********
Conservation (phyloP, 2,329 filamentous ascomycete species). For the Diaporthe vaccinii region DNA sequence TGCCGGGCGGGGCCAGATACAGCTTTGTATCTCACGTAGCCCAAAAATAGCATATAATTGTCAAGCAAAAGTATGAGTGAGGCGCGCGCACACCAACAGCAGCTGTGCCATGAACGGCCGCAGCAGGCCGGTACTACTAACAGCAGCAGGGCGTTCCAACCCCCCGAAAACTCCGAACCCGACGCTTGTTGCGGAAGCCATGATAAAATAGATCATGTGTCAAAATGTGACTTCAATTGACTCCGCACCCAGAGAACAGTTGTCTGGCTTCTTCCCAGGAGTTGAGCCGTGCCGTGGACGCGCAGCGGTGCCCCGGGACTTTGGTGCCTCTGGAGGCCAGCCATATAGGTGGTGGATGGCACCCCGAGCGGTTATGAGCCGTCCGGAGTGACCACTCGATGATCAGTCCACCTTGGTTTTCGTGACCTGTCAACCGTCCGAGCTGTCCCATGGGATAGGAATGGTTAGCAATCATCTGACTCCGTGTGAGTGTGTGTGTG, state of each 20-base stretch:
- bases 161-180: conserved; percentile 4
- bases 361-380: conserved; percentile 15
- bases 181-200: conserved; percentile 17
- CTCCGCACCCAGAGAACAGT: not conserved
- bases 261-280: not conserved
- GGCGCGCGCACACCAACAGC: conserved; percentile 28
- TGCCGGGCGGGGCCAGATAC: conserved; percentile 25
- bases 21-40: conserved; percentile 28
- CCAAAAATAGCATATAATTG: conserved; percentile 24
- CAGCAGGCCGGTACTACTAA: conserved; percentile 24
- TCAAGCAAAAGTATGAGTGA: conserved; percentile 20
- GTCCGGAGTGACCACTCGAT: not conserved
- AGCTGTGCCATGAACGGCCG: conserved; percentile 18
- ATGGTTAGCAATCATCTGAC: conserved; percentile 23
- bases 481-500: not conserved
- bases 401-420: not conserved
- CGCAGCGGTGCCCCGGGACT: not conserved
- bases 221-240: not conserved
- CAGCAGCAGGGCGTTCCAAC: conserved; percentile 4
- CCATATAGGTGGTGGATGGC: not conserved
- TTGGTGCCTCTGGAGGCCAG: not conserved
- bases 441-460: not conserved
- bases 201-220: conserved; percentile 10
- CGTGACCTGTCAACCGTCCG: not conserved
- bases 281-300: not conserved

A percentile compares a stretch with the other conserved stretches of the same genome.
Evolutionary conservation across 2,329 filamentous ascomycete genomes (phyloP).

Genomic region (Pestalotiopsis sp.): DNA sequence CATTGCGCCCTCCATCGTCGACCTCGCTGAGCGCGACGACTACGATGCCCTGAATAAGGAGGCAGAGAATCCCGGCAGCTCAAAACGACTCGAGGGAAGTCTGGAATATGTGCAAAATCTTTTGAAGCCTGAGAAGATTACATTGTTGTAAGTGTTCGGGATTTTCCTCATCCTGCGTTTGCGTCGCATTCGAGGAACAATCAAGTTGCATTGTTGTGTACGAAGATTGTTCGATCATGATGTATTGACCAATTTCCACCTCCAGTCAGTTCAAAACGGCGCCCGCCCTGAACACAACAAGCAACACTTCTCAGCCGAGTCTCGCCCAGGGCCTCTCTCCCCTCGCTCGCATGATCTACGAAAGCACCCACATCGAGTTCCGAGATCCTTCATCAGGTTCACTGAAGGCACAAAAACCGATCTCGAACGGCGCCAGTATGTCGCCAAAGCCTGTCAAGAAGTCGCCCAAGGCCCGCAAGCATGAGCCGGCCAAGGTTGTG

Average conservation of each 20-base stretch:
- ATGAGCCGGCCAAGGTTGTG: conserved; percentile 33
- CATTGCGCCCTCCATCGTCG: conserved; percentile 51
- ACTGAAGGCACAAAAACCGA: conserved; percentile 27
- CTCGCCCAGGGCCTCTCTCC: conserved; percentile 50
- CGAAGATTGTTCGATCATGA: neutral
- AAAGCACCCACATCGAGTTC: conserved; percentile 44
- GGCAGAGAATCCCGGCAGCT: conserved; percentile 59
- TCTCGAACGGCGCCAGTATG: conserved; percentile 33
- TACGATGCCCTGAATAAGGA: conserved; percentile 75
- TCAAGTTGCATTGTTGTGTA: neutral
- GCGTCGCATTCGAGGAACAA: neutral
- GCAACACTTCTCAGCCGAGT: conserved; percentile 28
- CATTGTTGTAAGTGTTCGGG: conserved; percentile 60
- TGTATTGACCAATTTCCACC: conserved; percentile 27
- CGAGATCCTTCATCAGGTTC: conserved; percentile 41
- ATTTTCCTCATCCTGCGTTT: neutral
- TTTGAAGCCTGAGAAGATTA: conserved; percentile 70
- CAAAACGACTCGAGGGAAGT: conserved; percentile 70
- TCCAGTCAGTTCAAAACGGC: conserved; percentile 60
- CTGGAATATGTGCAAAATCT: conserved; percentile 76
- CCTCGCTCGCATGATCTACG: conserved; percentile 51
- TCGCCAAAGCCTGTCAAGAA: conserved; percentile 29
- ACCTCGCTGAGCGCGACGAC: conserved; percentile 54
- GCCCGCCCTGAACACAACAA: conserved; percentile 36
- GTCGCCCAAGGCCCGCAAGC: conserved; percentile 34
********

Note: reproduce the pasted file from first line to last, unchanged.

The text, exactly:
Conservation (phyloP, 2,329 filamentous ascomycete species). For the Diaporthe vaccinii region DNA sequence TGCCGGGCGGGGCCAGATACAGCTTTGTATCTCACGTAGCCCAAAAATAGCATATAATTGTCAAGCAAAAGTATGAGTGAGGCGCGCGCACACCAACAGCAGCTGTGCCATGAACGGCCGCAGCAGGCCGGTACTACTAACAGCAGCAGGGCGTTCCAACCCCCCGAAAACTCCGAACCCGACGCTTGTTGCGGAAGCCATGATAAAATAGATCATGTGTCAAAATGTGACTTCAATTGACTCCGCACCCAGAGAACAGTTGTCTGGCTTCTTCCCAGGAGTTGAGCCGTGCCGTGGACGCGCAGCGGTGCCCCGGGACTTTGGTGCCTCTGGAGGCCAGCCATATAGGTGGTGGATGGCACCCCGAGCGGTTATGAGCCGTCCGGAGTGACCACTCGATGATCAGTCCACCTTGGTTTTCGTGACCTGTCAACCGTCCGAGCTGTCCCATGGGATAGGAATGGTTAGCAATCATCTGACTCCGTGTGAGTGTGTGTGTG, state of each 20-base stretch:
- bases 161-180: conserved; percentile 4
- bases 361-380: conserved; percentile 15
- bases 181-200: conserved; percentile 17
- CTCCGCACCCAGAGAACAGT: not conserved
- bases 261-280: not conserved
- GGCGCGCGCACACCAACAGC: conserved; percentile 28
- TGCCGGGCGGGGCCAGATAC: conserved; percentile 25
- bases 21-40: conserved; percentile 28
- CCAAAAATAGCATATAATTG: conserved; percentile 24
- CAGCAGGCCGGTACTACTAA: conserved; percentile 24
- TCAAGCAAAAGTATGAGTGA: conserved; percentile 20
- GTCCGGAGTGACCACTCGAT: not conserved
- AGCTGTGCCATGAACGGCCG: conserved; percentile 18
- ATGGTTAGCAATCATCTGAC: conserved; percentile 23
- bases 481-500: not conserved
- bases 401-420: not conserved
- CGCAGCGGTGCCCCGGGACT: not conserved
- bases 221-240: not conserved
- CAGCAGCAGGGCGTTCCAAC: conserved; percentile 4
- CCATATAGGTGGTGGATGGC: not conserved
- TTGGTGCCTCTGGAGGCCAG: not conserved
- bases 441-460: not conserved
- bases 201-220: conserved; percentile 10
- CGTGACCTGTCAACCGTCCG: not conserved
- bases 281-300: not conserved

A percentile compares a stretch with the other conserved stretches of the same genome.
Evolutionary conservation across 2,329 filamentous ascomycete genomes (phyloP).

Genomic region (Pestalotiopsis sp.): DNA sequence CATTGCGCCCTCCATCGTCGACCTCGCTGAGCGCGACGACTACGATGCCCTGAATAAGGAGGCAGAGAATCCCGGCAGCTCAAAACGACTCGAGGGAAGTCTGGAATATGTGCAAAATCTTTTGAAGCCTGAGAAGATTACATTGTTGTAAGTGTTCGGGATTTTCCTCATCCTGCGTTTGCGTCGCATTCGAGGAACAATCAAGTTGCATTGTTGTGTACGAAGATTGTTCGATCATGATGTATTGACCAATTTCCACCTCCAGTCAGTTCAAAACGGCGCCCGCCCTGAACACAACAAGCAACACTTCTCAGCCGAGTCTCGCCCAGGGCCTCTCTCCCCTCGCTCGCATGATCTACGAAAGCACCCACATCGAGTTCCGAGATCCTTCATCAGGTTCACTGAAGGCACAAAAACCGATCTCGAACGGCGCCAGTATGTCGCCAAAGCCTGTCAAGAAGTCGCCCAAGGCCCGCAAGCATGAGCCGGCCAAGGTTGTG

Average conservation of each 20-base stretch:
- ATGAGCCGGCCAAGGTTGTG: conserved; percentile 33
- CATTGCGCCCTCCATCGTCG: conserved; percentile 51
- ACTGAAGGCACAAAAACCGA: conserved; percentile 27
- CTCGCCCAGGGCCTCTCTCC: conserved; percentile 50
- CGAAGATTGTTCGATCATGA: neutral
- AAAGCACCCACATCGAGTTC: conserved; percentile 44
- GGCAGAGAATCCCGGCAGCT: conserved; percentile 59
- TCTCGAACGGCGCCAGTATG: conserved; percentile 33
- TACGATGCCCTGAATAAGGA: conserved; percentile 75
- TCAAGTTGCATTGTTGTGTA: neutral
- GCGTCGCATTCGAGGAACAA: neutral
- GCAACACTTCTCAGCCGAGT: conserved; percentile 28
- CATTGTTGTAAGTGTTCGGG: conserved; percentile 60
- TGTATTGACCAATTTCCACC: conserved; percentile 27
- CGAGATCCTTCATCAGGTTC: conserved; percentile 41
- ATTTTCCTCATCCTGCGTTT: neutral
- TTTGAAGCCTGAGAAGATTA: conserved; percentile 70
- CAAAACGACTCGAGGGAAGT: conserved; percentile 70
- TCCAGTCAGTTCAAAACGGC: conserved; percentile 60
- CTGGAATATGTGCAAAATCT: conserved; percentile 76
- CCTCGCTCGCATGATCTACG: conserved; percentile 51
- TCGCCAAAGCCTGTCAAGAA: conserved; percentile 29
- ACCTCGCTGAGCGCGACGAC: conserved; percentile 54
- GCCCGCCCTGAACACAACAA: conserved; percentile 36
- GTCGCCCAAGGCCCGCAAGC: conserved; percentile 34